I exploited the checkpoint system to keep retrying a particularly difficult jump so that I could collect all the level’s gold bars. I must have died half a dozen times before I got it, but when I crossed the finish line, I was told my run was “perfect.” When I followed up that run with one that actually was perfect – no checkpoints, no fails – it felt a little cheaper, even though it was marked with a plus sign.

That’s not to say there isn’t plenty that’s worthwhile. Later levels can be treacherous, secret paths can be unlocked, as can levels featuring retro graphics, and there is a leaderboard for scores, so there’s plenty to push you to try your best.

The look of music

The Bit.Trip series of games emphasized rhythm and music, with plenty of catchy chiptunes to nod your head to. While Runner 2 ditches the simple 8-bit music for music that’s more complex – you can pick out drums, synths, strings, and plenty of other instruments as they fade in and out – it’s just as good as before. This is music you could listen to on your mp3 player and be happy showing friends, or just relaxing to at home.

There’s good variety here as well; each world has a different sound to it to reflect the mood of its setting. There are five worlds in Runner 2, and they range the gamut in terms of visual design. You’ll be sprinting through a cloud dimension where giant faces on the sides of mountains puff away on pipes, a forest full of lively trees and giant bugs, a world of lava and smoke-spewing factories, and more.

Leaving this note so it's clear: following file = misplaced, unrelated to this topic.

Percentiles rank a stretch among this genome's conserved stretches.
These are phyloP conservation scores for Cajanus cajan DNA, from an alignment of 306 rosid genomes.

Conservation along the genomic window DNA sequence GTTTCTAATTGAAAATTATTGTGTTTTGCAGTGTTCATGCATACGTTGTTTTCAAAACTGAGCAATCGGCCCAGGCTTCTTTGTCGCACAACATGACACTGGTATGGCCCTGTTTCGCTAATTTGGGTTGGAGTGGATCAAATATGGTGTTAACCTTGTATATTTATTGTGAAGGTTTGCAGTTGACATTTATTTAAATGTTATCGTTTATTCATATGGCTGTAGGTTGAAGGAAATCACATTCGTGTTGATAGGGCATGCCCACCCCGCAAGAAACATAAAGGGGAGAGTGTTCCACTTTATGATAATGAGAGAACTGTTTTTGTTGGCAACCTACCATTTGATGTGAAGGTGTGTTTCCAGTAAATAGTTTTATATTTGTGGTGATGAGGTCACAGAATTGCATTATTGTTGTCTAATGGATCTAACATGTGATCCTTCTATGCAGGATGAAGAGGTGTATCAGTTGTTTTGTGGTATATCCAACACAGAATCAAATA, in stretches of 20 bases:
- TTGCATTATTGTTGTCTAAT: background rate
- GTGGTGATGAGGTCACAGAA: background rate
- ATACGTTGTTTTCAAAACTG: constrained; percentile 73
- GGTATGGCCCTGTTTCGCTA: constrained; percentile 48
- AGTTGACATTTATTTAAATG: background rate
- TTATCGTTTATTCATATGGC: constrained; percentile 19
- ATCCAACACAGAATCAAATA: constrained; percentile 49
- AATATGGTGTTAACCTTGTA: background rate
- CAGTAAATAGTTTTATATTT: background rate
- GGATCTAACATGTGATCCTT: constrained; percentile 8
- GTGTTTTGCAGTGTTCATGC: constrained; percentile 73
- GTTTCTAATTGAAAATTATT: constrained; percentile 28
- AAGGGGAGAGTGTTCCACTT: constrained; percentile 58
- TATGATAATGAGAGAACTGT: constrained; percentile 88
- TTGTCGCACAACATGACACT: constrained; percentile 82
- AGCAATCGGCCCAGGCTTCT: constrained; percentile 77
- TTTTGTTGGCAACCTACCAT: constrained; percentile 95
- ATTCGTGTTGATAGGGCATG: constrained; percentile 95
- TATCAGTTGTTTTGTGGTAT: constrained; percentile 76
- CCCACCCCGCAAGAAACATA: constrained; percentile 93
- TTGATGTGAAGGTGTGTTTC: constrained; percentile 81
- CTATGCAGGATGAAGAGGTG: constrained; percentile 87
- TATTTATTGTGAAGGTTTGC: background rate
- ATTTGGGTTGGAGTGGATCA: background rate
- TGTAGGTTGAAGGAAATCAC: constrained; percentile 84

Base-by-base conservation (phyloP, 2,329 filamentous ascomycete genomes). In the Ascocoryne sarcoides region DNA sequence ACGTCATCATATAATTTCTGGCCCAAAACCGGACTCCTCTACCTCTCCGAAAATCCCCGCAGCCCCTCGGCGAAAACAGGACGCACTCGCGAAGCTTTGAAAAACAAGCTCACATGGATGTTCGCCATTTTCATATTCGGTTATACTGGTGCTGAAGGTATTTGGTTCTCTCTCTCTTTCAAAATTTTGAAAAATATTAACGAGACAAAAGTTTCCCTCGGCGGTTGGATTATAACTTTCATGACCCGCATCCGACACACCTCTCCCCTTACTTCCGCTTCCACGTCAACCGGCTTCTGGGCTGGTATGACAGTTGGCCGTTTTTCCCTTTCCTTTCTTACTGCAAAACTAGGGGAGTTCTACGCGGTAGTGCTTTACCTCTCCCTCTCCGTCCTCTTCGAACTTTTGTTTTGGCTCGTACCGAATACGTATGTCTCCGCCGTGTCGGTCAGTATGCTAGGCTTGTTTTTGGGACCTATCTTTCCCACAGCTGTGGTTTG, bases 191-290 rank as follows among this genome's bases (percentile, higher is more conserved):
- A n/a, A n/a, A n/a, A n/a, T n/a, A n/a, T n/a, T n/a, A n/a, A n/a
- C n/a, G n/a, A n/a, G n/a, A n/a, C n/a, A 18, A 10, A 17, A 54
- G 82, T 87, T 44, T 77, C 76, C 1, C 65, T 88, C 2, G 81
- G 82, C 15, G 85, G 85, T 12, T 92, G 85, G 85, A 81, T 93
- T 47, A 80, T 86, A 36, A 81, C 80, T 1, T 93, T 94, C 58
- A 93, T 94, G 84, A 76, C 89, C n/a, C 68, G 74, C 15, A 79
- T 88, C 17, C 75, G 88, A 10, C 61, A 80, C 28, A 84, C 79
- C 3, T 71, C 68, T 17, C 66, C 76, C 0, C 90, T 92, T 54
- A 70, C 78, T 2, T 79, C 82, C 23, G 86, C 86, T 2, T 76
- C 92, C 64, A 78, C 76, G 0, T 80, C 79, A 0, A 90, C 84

There’s not a ton happening in the background, but there are nice details and set pieces to keep things interesting, and they’re often funny. I giggle a little every time I see an ad for Burger Mouth. That’s just good branding.

You’ll wish you could stop Commander Video from running just so you can watch the planes fly by, or cranes moving shipyard crates, or the various creatures and enemies move about their world. These aren’t the overblown crumbling buildings and Michael Bay explosions, but they’re fun nonetheless, and they’re made possible by Runner 2‘s new visual direction. Runner 2 may be the answer to Ben’s question about what game’s experience can be made better by improved graphics.

Band camp

Runner 2 feels almost like more of an homage than a true sequel thanks to its more forgiving nature, leap in graphics fidelity, and musical evolution. But even if that’s true, it’s a very good homage, and produces a hypnotic effect that’s hard to shake.

How do you get better at a musical instrument? You practice, practice, practice. You repeat that chord progression until you nail it, and you work on your fingerings until they’re just right. You repeat the same sections over and over until you can perform it by heart, and it starts to feel right. Runner 2 is much the same.

Run, run, jump, slide, run, run, jump, jump, slide, all to the beat and rhythm of the game’s toe-tapping soundtrack. You will fail, multiple times, but each time you do, you rewind and start tapping out the beat again, start pressing the buttons in-time again. Run, run, jump, slide, run, run, jump, jump, slide.

Is it muscle memory or rhythm that takes over your brain and your fingers? Runner 2 blends both, and it’s available now for PC and Wii U, tomorrow for Xbox 360, and March 5 for PS3.